2024 : 6 : 14
Shirin Abadikhah

Shirin Abadikhah

Academic rank: Assistant Professor
Education: PhD.
Faculty: Department of literature
Address: Department of English Language and Literature; Faculty of Humanities and Social Sciences; University of Mazandaran; Shahid Beheshti Street 47415 P.O Box 416; Babolsar; Iran.
Phone: 01135302673


The Effect of Self-Transcription and Expert Scaffolding on the Accuracy of Oral Production of EFL Learners
Expert-novice, oral production, scaffolding, self-transcription, accuracy, noticing
Journal pertanika journal of social sciences and humanities
Researchers Shirin Abadikhah ، Masoome Valipour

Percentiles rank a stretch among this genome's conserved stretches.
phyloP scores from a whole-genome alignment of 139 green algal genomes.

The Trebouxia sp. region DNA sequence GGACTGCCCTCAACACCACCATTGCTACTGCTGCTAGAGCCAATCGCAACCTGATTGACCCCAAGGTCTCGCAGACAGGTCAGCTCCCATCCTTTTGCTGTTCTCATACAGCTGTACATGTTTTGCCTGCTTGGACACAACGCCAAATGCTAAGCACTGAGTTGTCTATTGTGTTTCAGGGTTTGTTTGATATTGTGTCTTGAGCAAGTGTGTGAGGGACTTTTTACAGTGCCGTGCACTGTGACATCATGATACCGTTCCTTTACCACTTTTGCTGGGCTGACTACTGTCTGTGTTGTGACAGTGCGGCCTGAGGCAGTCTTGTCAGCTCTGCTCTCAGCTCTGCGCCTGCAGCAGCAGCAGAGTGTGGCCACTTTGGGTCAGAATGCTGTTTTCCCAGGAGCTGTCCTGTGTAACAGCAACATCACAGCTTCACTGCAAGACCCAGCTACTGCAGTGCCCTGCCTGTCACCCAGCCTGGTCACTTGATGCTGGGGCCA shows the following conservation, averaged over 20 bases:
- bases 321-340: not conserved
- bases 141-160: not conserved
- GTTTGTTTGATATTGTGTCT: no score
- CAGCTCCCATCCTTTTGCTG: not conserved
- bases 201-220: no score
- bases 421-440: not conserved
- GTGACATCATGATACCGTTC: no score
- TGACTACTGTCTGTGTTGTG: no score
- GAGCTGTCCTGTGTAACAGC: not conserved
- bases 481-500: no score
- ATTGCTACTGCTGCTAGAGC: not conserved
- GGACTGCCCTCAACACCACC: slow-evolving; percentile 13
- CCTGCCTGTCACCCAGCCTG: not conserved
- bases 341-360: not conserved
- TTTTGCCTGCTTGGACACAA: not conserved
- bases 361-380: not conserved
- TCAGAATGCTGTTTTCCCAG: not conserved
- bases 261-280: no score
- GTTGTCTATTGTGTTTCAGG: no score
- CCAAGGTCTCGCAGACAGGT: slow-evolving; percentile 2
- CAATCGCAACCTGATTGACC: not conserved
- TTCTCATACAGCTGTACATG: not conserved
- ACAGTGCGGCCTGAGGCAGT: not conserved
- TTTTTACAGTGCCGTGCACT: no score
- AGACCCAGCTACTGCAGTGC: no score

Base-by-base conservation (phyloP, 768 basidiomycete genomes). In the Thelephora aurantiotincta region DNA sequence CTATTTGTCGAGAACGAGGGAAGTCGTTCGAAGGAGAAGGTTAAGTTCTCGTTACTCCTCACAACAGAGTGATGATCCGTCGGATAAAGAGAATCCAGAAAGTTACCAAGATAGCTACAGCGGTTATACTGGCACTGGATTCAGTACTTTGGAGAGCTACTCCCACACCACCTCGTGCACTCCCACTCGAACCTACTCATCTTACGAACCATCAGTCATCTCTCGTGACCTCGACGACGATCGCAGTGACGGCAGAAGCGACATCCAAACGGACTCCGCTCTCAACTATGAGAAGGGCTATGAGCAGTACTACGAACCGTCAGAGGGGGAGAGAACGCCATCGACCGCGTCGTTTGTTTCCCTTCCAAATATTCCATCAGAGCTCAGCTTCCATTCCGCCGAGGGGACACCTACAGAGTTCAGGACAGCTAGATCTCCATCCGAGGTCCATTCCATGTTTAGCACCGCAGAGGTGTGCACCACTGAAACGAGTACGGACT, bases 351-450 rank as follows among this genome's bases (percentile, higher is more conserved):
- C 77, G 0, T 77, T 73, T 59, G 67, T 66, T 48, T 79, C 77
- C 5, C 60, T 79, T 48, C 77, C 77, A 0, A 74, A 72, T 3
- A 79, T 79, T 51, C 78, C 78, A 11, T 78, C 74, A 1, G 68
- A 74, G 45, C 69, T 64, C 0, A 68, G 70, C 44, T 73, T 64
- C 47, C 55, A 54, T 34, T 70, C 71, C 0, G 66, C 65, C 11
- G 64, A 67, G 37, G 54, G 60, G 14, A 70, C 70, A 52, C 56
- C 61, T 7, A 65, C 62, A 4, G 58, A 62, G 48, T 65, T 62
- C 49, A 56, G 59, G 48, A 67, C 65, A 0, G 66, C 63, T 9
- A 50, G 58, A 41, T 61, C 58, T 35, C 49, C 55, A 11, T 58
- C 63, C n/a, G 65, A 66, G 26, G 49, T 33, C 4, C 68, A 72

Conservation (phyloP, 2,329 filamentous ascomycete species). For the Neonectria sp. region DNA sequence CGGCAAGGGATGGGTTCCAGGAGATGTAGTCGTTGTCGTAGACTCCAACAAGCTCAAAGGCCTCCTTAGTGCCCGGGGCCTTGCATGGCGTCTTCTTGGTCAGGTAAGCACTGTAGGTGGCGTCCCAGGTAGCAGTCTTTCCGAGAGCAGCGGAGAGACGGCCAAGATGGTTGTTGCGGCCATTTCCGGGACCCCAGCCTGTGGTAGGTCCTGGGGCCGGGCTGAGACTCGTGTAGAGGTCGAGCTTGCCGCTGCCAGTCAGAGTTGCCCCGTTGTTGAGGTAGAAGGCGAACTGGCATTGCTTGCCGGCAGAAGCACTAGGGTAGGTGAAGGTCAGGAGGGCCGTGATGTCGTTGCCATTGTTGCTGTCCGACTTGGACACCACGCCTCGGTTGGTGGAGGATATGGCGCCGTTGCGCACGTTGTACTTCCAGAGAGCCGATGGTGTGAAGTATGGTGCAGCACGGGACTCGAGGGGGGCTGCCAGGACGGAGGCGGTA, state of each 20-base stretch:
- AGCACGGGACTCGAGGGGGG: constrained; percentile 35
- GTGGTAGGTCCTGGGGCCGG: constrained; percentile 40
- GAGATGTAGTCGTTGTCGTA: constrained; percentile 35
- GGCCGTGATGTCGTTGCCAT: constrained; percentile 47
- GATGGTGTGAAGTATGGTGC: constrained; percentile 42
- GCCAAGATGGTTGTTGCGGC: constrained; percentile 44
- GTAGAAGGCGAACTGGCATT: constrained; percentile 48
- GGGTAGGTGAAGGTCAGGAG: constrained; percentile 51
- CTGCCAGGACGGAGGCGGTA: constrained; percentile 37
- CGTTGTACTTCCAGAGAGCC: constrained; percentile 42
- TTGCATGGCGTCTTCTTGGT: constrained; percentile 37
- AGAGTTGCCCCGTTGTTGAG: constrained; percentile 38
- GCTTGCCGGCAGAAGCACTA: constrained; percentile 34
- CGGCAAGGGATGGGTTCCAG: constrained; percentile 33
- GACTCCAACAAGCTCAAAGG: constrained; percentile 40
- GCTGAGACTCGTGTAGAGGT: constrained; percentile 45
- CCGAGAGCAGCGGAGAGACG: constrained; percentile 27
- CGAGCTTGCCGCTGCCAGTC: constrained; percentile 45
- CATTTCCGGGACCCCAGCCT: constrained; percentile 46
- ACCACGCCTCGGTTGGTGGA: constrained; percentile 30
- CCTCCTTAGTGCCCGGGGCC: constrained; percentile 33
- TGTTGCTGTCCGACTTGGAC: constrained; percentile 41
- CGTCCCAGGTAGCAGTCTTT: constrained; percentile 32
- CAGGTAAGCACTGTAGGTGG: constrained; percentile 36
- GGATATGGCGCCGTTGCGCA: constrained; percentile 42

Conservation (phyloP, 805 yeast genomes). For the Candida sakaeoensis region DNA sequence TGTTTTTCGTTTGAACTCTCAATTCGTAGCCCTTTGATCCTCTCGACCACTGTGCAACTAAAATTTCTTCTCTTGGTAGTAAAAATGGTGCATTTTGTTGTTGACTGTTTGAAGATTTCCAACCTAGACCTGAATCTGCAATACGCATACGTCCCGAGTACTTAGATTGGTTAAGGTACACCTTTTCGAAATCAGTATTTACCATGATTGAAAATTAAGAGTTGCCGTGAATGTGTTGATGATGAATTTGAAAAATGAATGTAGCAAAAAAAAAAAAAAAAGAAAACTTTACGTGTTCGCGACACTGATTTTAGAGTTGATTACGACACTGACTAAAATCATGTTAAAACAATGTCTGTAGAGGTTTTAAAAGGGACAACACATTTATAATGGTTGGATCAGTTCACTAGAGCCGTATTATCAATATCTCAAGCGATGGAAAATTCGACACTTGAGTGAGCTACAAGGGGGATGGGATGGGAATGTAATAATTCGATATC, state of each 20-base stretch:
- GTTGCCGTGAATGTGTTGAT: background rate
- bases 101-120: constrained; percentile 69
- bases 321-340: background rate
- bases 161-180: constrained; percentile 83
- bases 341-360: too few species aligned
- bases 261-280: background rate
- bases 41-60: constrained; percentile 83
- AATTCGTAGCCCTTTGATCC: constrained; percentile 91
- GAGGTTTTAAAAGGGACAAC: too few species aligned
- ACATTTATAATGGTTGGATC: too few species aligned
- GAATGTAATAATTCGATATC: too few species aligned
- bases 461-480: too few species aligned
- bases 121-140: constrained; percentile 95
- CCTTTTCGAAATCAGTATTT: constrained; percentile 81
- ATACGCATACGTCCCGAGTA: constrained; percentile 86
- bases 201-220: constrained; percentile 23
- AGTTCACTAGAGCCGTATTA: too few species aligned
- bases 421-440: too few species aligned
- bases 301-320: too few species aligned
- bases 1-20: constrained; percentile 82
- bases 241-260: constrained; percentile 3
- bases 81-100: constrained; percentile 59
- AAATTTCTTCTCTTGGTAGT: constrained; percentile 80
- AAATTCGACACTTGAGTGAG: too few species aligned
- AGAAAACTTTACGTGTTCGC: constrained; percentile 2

This study investigates the effect of self-transcription and expert scaffolding on the accuracy of oral production of EFL learners. Thirty elementary level and six advanced level EFL learners from a private language institution in Sari, Iran, participated in this study. The elementary learners formed two experimental groups that were engaged in self-transcription (n=10) and self-transcription followed by expert scaffolding (n=10) and one control group (n=10). Another group of advanced learners (n=6) were invited to participate as the expert assistants. A picture description task was administered to all the elementary participants as their pre-test and post-test. Furthermore, their oral performance in all stages of the study was audio-recorded one at a time. Finally, the participants' oral performance in the pre-test and post-test was analysed based on the accuracy rate of five linguistic features (verb form, preposition, pronoun, subject-verb agreement and vocabulary) and error-free clauses. The analysis showed that both treatment types of self-transcription with or without scaffolding had significant effect on improving the accuracy of two linguistic features (preposition and verb form) and error-free clauses. It can be implied that self-transcribing an oral production and expert scaffolding can be conducive to noticing the gaps in some linguistic features, which under normal circumstances are hard to recall and notice. The findings of the study provide some pedagogical implications for employing these techniques in EFL contexts for improving the overall accuracy of oral production.